It is exactly one year ago since I stepped out of the plane on Kotoka airport in Accra, Ghana. At that time it was very dark outside. I could barely see where I had arrived exactly. I was on a quest to track down Ghanaian scientists, hoping that they could share their thoughts on science and creativity. The Ghanaian way of dealing with challenges and problem-solving is one to watch.
It was at the end of an intensive shooting day and he wanted to mention a very special trip he had made. However he didn’t want to continue the full story, as he rightfully noted: “You need more time”. Which to me symbolizes what I felt when I visited everyone I visited in Ghana. It would be great to be able to follow people and collect their stories over a period of time a little longer than this.
This Chief speaks English, so no translation needed!
While going about my usual editing business I came across footage I shot when I did not feel so good, to say the least. It was the day when I met Mr. Aaron T. Asare and his MPhil student Samuel Acheampong, who, together with colleagues, built capacity in Biotechnology and Molecular Biology within the University of Cape Coast. Currently, to study and improve pineapple and cowpea (black eyed pea) crops.
They were most kind, again to say the least. Aaron made sure, after we finished shooting that day, that I was well fed and had a comfortable multiple hour journey from Cape Coast back to Accra.
This was the day I was introduced to ‘the Ford’ as mode of transportation: Ford vans that contain airconditioning and generally couples or small groups of white backpackers on their way back to the airport after most probably having resided in one of the resorts owned by their nationals in or around Cape Coast.
The Ford did the job perfectly; it was cool and fast. However there were some close calls along the way as the driver managed to put the car back to our lane just in time for us not to have a head on confrontation with cars going where we came from, or some other sort of confrontation with the car we were just passing. I could hear fellow foreigners’ heartbeats skipping. I, myself, was actually too busy meditating my nausea away. Although, I too could have cared less.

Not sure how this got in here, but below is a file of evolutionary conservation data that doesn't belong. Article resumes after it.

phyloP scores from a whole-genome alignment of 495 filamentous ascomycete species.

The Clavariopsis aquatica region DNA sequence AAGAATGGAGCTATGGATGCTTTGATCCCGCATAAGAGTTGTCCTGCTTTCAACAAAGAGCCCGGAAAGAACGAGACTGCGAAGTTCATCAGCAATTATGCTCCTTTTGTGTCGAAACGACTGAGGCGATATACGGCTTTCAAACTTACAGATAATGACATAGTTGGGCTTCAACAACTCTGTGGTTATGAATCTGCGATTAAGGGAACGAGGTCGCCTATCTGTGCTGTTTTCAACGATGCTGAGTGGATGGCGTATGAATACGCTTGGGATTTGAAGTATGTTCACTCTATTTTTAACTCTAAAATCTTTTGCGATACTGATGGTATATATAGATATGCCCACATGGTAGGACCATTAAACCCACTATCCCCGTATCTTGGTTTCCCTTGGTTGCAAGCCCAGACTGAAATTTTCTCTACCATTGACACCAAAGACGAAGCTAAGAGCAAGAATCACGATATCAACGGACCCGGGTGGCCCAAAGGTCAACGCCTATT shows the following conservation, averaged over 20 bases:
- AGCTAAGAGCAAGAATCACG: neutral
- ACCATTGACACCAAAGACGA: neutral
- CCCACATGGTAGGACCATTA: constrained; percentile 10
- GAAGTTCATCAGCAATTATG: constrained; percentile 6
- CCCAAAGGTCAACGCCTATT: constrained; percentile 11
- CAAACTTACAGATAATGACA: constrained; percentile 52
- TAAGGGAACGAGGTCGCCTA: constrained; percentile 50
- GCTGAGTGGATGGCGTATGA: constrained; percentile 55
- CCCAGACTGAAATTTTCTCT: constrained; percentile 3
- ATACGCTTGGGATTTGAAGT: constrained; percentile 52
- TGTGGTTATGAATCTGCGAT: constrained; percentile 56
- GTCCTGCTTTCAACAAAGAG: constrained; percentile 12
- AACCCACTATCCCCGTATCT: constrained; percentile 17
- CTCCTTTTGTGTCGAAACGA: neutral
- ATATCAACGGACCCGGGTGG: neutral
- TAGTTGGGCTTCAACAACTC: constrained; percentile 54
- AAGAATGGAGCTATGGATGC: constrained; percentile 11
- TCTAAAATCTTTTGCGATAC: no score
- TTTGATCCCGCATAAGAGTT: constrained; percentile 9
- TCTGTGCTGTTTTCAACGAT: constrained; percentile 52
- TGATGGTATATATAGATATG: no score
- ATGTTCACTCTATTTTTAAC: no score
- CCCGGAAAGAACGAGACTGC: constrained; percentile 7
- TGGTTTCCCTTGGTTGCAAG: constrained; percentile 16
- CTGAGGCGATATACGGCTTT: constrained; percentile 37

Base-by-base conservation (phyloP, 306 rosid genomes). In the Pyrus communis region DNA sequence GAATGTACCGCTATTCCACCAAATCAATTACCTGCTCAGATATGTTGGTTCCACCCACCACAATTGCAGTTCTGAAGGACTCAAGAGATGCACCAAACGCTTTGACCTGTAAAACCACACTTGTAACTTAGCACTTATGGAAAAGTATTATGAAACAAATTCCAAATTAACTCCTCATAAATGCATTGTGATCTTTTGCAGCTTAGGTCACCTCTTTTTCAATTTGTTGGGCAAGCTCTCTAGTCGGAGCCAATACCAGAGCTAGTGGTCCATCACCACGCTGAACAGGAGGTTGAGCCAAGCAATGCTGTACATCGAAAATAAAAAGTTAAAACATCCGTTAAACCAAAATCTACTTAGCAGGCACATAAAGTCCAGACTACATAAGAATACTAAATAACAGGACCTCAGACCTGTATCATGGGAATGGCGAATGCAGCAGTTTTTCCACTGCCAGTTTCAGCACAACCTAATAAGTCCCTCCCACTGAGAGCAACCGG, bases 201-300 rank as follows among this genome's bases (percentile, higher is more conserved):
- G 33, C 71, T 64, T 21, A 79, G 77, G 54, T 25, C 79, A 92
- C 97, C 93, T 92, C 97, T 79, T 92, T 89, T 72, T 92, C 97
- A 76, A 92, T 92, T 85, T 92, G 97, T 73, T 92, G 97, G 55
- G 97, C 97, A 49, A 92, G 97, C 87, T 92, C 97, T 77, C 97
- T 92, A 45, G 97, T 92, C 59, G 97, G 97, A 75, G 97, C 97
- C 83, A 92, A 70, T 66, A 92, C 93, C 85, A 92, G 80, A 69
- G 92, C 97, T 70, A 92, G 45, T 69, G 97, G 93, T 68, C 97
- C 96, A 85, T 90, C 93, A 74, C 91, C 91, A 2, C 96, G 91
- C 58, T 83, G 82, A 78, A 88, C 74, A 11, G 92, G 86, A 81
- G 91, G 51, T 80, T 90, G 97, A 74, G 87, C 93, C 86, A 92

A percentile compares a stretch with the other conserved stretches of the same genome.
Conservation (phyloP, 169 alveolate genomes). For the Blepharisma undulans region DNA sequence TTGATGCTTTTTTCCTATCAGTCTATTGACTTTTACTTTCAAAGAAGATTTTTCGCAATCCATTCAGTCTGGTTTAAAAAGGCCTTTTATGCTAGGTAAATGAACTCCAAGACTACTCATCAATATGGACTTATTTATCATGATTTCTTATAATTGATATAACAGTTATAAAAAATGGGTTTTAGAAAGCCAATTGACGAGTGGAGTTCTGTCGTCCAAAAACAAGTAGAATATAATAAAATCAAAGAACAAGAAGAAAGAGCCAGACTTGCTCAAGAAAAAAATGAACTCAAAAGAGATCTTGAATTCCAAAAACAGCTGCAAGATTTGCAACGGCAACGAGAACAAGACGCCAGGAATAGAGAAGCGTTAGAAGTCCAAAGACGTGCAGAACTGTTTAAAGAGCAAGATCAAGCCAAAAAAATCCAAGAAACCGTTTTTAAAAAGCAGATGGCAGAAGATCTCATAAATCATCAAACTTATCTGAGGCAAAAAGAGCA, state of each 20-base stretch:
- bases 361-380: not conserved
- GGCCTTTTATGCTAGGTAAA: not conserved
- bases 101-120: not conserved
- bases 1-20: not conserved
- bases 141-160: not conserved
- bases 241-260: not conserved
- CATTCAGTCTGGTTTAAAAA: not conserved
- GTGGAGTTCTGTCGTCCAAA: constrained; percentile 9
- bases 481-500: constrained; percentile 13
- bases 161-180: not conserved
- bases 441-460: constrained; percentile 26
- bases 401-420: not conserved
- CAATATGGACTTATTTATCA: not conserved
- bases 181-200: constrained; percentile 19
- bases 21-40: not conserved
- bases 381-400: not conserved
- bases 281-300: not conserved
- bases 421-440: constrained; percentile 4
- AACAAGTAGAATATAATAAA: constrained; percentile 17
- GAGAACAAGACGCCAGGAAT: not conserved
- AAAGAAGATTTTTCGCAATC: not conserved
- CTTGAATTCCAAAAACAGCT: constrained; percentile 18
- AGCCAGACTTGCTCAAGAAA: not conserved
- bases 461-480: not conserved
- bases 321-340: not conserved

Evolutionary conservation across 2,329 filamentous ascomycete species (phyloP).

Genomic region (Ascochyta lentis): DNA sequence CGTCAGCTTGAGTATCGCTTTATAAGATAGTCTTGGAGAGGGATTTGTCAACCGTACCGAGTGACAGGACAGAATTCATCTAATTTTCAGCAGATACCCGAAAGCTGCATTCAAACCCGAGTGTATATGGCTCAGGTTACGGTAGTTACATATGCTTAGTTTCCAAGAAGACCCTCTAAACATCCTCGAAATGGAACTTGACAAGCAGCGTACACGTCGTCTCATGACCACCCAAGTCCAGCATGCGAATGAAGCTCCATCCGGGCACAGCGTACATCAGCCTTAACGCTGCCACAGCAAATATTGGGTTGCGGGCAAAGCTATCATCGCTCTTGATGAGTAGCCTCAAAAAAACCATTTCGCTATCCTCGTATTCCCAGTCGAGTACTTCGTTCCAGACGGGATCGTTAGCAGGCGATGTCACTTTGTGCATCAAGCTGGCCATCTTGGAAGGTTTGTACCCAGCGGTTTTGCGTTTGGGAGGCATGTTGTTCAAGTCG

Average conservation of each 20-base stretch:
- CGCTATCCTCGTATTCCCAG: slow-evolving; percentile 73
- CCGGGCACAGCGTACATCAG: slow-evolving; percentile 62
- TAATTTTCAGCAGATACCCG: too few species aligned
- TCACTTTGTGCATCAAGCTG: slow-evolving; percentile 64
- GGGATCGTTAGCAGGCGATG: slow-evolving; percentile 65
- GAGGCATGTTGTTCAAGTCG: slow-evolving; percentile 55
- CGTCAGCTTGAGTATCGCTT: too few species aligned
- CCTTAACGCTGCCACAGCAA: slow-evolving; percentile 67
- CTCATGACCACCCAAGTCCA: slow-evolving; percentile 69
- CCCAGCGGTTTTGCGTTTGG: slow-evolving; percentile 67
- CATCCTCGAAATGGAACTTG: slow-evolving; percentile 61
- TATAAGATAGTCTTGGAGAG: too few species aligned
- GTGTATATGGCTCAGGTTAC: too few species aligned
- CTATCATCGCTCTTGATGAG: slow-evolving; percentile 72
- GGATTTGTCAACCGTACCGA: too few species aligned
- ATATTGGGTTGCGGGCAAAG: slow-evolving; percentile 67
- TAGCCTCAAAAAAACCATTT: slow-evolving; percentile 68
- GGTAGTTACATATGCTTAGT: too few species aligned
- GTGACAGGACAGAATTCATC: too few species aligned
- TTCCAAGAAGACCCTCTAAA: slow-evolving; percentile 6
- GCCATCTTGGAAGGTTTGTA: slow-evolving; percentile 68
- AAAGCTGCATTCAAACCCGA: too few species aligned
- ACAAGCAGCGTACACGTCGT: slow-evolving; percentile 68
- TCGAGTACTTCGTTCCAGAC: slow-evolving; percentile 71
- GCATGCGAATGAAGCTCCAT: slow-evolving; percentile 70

Anyway enough about Ghanaian traffic, I would like to introduce to you Mr. Aaron T. Asare, he will do the rest…
Kwami and the machine (one of the prototype machines used in the processing of moringa seeds)
Check this out.
As I am impressed by people launching their own businesses, research or projects in general, but specifically in Africa, I wanted to share that link with you.
As everyone should know, it is especially hard to set something up when you have just finished college or university. Or to be taken seriously for funding at that stage, when you have ambition and interesting ideas but no impressive CV yet.
Not too long ago I introduced you to Kwami who is setting up a business in Ghana which will be waste-free and will connect local farmers to international markets, together with his co-founder Emily. It initiated as a university project.
Very recently they started an indiegogo campaign which should help them launch the business.
I would kindly like to suggest, for people who have money and who feel like investing it in something ‘good’ for Christmas, not to recklessly spend on some kind of vague big NGO (you don’t know where the money actually will end up in the vast majority of cases anyway). But you might want to consider stimulating projects like Kwami’s…
I think it is important that most people start listening to people again. In real life, but also on television, in film, and let’s not forget on the internet. It feels like the future is in going faster, harder, stronger, sexier. But I like to think that is nonsense. Let’s go back to the retro concept of taking time and watch or see something unfolding. A real hip and vintage idea don’t you think?
I’d like to take you back to something I posted earlier, titled Mad about Maths. That day was all about listening, as I interviewed seventeen Master’s students from 16 different countries in Africa on their aspirations and their passion. I really enjoyed my shoot there, it was great to speak with people who are so driven!
In this ‘Have a taste’ episode I’d like to show a quote of one of the Ghanaian students at AIMS (the African Institute of Mathematical Sciences in Ghana of which Professor Allotey actually is founder).
Since this is all about giving a taste, I am not going to show you every student I interviewed (yet!). But I liked the spirit of this quote and the way Mary explains what it is that she likes about mathematics, so I did not want to keep that from you.